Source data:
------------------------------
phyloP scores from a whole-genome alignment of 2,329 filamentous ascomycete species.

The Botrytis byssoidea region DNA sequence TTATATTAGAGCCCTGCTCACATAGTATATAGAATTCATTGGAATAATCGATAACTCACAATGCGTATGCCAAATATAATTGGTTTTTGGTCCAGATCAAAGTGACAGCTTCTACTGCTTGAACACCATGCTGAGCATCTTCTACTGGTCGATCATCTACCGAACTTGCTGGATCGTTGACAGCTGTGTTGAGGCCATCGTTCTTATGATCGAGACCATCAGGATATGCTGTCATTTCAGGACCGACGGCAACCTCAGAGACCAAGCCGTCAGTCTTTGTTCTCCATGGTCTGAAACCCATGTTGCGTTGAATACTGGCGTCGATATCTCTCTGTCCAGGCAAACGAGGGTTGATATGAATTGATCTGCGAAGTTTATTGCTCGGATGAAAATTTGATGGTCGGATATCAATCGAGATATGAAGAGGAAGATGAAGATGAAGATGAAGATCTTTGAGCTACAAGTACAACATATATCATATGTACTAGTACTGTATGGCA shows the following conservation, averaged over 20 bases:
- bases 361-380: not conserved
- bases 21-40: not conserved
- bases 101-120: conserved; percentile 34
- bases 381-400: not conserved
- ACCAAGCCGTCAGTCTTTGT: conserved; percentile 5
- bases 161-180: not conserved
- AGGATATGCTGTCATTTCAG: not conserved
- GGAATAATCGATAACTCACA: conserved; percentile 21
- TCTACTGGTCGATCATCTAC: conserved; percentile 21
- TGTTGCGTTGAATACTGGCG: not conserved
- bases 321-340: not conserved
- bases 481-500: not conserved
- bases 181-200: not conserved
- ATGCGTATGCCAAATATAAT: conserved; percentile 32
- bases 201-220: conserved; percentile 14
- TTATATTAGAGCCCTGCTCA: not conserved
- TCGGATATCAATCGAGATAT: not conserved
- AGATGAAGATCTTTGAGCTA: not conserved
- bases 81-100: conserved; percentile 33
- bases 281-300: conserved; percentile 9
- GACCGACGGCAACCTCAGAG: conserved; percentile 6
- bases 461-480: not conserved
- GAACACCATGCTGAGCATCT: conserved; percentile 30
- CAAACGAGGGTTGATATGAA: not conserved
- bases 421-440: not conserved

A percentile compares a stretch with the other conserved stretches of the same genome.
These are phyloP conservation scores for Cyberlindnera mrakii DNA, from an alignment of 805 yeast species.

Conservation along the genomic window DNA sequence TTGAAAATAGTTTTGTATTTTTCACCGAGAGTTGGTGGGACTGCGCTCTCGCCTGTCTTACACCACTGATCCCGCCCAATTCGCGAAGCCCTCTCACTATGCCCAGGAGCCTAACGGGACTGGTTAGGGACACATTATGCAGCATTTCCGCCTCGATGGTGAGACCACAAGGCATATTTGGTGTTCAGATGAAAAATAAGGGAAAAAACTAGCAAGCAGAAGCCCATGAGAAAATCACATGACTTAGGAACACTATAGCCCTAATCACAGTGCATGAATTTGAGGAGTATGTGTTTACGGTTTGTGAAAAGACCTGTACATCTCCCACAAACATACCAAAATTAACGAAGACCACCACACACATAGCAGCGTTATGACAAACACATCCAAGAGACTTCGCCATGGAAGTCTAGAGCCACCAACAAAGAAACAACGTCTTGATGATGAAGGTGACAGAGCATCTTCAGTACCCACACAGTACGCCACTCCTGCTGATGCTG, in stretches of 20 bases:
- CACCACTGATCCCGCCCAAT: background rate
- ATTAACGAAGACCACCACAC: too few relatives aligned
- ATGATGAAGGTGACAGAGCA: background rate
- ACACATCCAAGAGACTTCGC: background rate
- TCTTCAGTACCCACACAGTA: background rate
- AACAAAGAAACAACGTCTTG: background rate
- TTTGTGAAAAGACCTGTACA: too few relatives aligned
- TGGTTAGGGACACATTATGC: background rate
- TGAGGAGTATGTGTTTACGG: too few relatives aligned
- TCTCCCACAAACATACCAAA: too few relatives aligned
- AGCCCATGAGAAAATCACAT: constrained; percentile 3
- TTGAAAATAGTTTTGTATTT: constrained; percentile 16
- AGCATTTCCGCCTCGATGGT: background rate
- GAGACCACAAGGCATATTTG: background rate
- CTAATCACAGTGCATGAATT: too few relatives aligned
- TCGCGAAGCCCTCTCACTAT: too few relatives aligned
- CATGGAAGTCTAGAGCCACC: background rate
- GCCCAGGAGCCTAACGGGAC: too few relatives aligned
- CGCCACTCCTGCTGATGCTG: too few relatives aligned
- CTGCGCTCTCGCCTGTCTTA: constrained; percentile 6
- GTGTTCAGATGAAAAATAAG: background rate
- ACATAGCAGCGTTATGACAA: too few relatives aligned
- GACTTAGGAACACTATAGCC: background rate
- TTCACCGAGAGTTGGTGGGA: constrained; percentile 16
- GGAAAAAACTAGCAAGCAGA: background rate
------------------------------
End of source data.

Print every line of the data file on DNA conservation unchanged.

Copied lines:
phyloP scores from a whole-genome alignment of 2,329 filamentous ascomycete species.

The Botrytis byssoidea region DNA sequence TTATATTAGAGCCCTGCTCACATAGTATATAGAATTCATTGGAATAATCGATAACTCACAATGCGTATGCCAAATATAATTGGTTTTTGGTCCAGATCAAAGTGACAGCTTCTACTGCTTGAACACCATGCTGAGCATCTTCTACTGGTCGATCATCTACCGAACTTGCTGGATCGTTGACAGCTGTGTTGAGGCCATCGTTCTTATGATCGAGACCATCAGGATATGCTGTCATTTCAGGACCGACGGCAACCTCAGAGACCAAGCCGTCAGTCTTTGTTCTCCATGGTCTGAAACCCATGTTGCGTTGAATACTGGCGTCGATATCTCTCTGTCCAGGCAAACGAGGGTTGATATGAATTGATCTGCGAAGTTTATTGCTCGGATGAAAATTTGATGGTCGGATATCAATCGAGATATGAAGAGGAAGATGAAGATGAAGATGAAGATCTTTGAGCTACAAGTACAACATATATCATATGTACTAGTACTGTATGGCA shows the following conservation, averaged over 20 bases:
- bases 361-380: not conserved
- bases 21-40: not conserved
- bases 101-120: conserved; percentile 34
- bases 381-400: not conserved
- ACCAAGCCGTCAGTCTTTGT: conserved; percentile 5
- bases 161-180: not conserved
- AGGATATGCTGTCATTTCAG: not conserved
- GGAATAATCGATAACTCACA: conserved; percentile 21
- TCTACTGGTCGATCATCTAC: conserved; percentile 21
- TGTTGCGTTGAATACTGGCG: not conserved
- bases 321-340: not conserved
- bases 481-500: not conserved
- bases 181-200: not conserved
- ATGCGTATGCCAAATATAAT: conserved; percentile 32
- bases 201-220: conserved; percentile 14
- TTATATTAGAGCCCTGCTCA: not conserved
- TCGGATATCAATCGAGATAT: not conserved
- AGATGAAGATCTTTGAGCTA: not conserved
- bases 81-100: conserved; percentile 33
- bases 281-300: conserved; percentile 9
- GACCGACGGCAACCTCAGAG: conserved; percentile 6
- bases 461-480: not conserved
- GAACACCATGCTGAGCATCT: conserved; percentile 30
- CAAACGAGGGTTGATATGAA: not conserved
- bases 421-440: not conserved

A percentile compares a stretch with the other conserved stretches of the same genome.
These are phyloP conservation scores for Cyberlindnera mrakii DNA, from an alignment of 805 yeast species.

Conservation along the genomic window DNA sequence TTGAAAATAGTTTTGTATTTTTCACCGAGAGTTGGTGGGACTGCGCTCTCGCCTGTCTTACACCACTGATCCCGCCCAATTCGCGAAGCCCTCTCACTATGCCCAGGAGCCTAACGGGACTGGTTAGGGACACATTATGCAGCATTTCCGCCTCGATGGTGAGACCACAAGGCATATTTGGTGTTCAGATGAAAAATAAGGGAAAAAACTAGCAAGCAGAAGCCCATGAGAAAATCACATGACTTAGGAACACTATAGCCCTAATCACAGTGCATGAATTTGAGGAGTATGTGTTTACGGTTTGTGAAAAGACCTGTACATCTCCCACAAACATACCAAAATTAACGAAGACCACCACACACATAGCAGCGTTATGACAAACACATCCAAGAGACTTCGCCATGGAAGTCTAGAGCCACCAACAAAGAAACAACGTCTTGATGATGAAGGTGACAGAGCATCTTCAGTACCCACACAGTACGCCACTCCTGCTGATGCTG, in stretches of 20 bases:
- CACCACTGATCCCGCCCAAT: background rate
- ATTAACGAAGACCACCACAC: too few relatives aligned
- ATGATGAAGGTGACAGAGCA: background rate
- ACACATCCAAGAGACTTCGC: background rate
- TCTTCAGTACCCACACAGTA: background rate
- AACAAAGAAACAACGTCTTG: background rate
- TTTGTGAAAAGACCTGTACA: too few relatives aligned
- TGGTTAGGGACACATTATGC: background rate
- TGAGGAGTATGTGTTTACGG: too few relatives aligned
- TCTCCCACAAACATACCAAA: too few relatives aligned
- AGCCCATGAGAAAATCACAT: constrained; percentile 3
- TTGAAAATAGTTTTGTATTT: constrained; percentile 16
- AGCATTTCCGCCTCGATGGT: background rate
- GAGACCACAAGGCATATTTG: background rate
- CTAATCACAGTGCATGAATT: too few relatives aligned
- TCGCGAAGCCCTCTCACTAT: too few relatives aligned
- CATGGAAGTCTAGAGCCACC: background rate
- GCCCAGGAGCCTAACGGGAC: too few relatives aligned
- CGCCACTCCTGCTGATGCTG: too few relatives aligned
- CTGCGCTCTCGCCTGTCTTA: constrained; percentile 6
- GTGTTCAGATGAAAAATAAG: background rate
- ACATAGCAGCGTTATGACAA: too few relatives aligned
- GACTTAGGAACACTATAGCC: background rate
- TTCACCGAGAGTTGGTGGGA: constrained; percentile 16
- GGAAAAAACTAGCAAGCAGA: background rate